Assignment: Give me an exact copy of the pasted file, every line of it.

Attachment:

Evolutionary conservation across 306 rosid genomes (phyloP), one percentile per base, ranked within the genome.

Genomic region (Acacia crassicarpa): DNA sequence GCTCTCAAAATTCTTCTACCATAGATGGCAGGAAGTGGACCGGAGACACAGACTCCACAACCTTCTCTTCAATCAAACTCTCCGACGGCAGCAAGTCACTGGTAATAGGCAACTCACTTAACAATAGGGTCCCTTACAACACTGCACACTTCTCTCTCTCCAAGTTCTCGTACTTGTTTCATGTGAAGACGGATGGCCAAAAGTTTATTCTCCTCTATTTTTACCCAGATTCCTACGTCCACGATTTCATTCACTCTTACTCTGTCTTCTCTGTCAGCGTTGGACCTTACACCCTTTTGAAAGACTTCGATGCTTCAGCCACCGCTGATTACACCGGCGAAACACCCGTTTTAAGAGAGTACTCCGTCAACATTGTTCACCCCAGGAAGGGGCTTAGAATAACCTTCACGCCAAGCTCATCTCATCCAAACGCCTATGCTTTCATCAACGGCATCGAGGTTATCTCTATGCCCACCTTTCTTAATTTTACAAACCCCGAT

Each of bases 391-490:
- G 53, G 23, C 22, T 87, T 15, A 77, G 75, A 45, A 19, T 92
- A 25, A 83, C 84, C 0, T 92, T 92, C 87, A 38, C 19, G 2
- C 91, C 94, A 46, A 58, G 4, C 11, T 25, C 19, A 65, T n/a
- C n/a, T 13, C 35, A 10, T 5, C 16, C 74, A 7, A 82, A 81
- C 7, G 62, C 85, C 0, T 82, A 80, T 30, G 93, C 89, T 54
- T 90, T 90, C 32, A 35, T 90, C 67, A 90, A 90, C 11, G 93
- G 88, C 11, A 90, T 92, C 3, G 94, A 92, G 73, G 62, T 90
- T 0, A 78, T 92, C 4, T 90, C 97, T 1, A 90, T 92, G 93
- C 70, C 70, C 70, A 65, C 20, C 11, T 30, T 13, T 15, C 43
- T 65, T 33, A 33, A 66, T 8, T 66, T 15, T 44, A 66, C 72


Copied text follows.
Evolutionary conservation across 306 rosid genomes (phyloP), one percentile per base, ranked within the genome.

Genomic region (Acacia crassicarpa): DNA sequence GCTCTCAAAATTCTTCTACCATAGATGGCAGGAAGTGGACCGGAGACACAGACTCCACAACCTTCTCTTCAATCAAACTCTCCGACGGCAGCAAGTCACTGGTAATAGGCAACTCACTTAACAATAGGGTCCCTTACAACACTGCACACTTCTCTCTCTCCAAGTTCTCGTACTTGTTTCATGTGAAGACGGATGGCCAAAAGTTTATTCTCCTCTATTTTTACCCAGATTCCTACGTCCACGATTTCATTCACTCTTACTCTGTCTTCTCTGTCAGCGTTGGACCTTACACCCTTTTGAAAGACTTCGATGCTTCAGCCACCGCTGATTACACCGGCGAAACACCCGTTTTAAGAGAGTACTCCGTCAACATTGTTCACCCCAGGAAGGGGCTTAGAATAACCTTCACGCCAAGCTCATCTCATCCAAACGCCTATGCTTTCATCAACGGCATCGAGGTTATCTCTATGCCCACCTTTCTTAATTTTACAAACCCCGAT

Each of bases 391-490:
- G 53, G 23, C 22, T 87, T 15, A 77, G 75, A 45, A 19, T 92
- A 25, A 83, C 84, C 0, T 92, T 92, C 87, A 38, C 19, G 2
- C 91, C 94, A 46, A 58, G 4, C 11, T 25, C 19, A 65, T n/a
- C n/a, T 13, C 35, A 10, T 5, C 16, C 74, A 7, A 82, A 81
- C 7, G 62, C 85, C 0, T 82, A 80, T 30, G 93, C 89, T 54
- T 90, T 90, C 32, A 35, T 90, C 67, A 90, A 90, C 11, G 93
- G 88, C 11, A 90, T 92, C 3, G 94, A 92, G 73, G 62, T 90
- T 0, A 78, T 92, C 4, T 90, C 97, T 1, A 90, T 92, G 93
- C 70, C 70, C 70, A 65, C 20, C 11, T 30, T 13, T 15, C 43
- T 65, T 33, A 33, A 66, T 8, T 66, T 15, T 44, A 66, C 72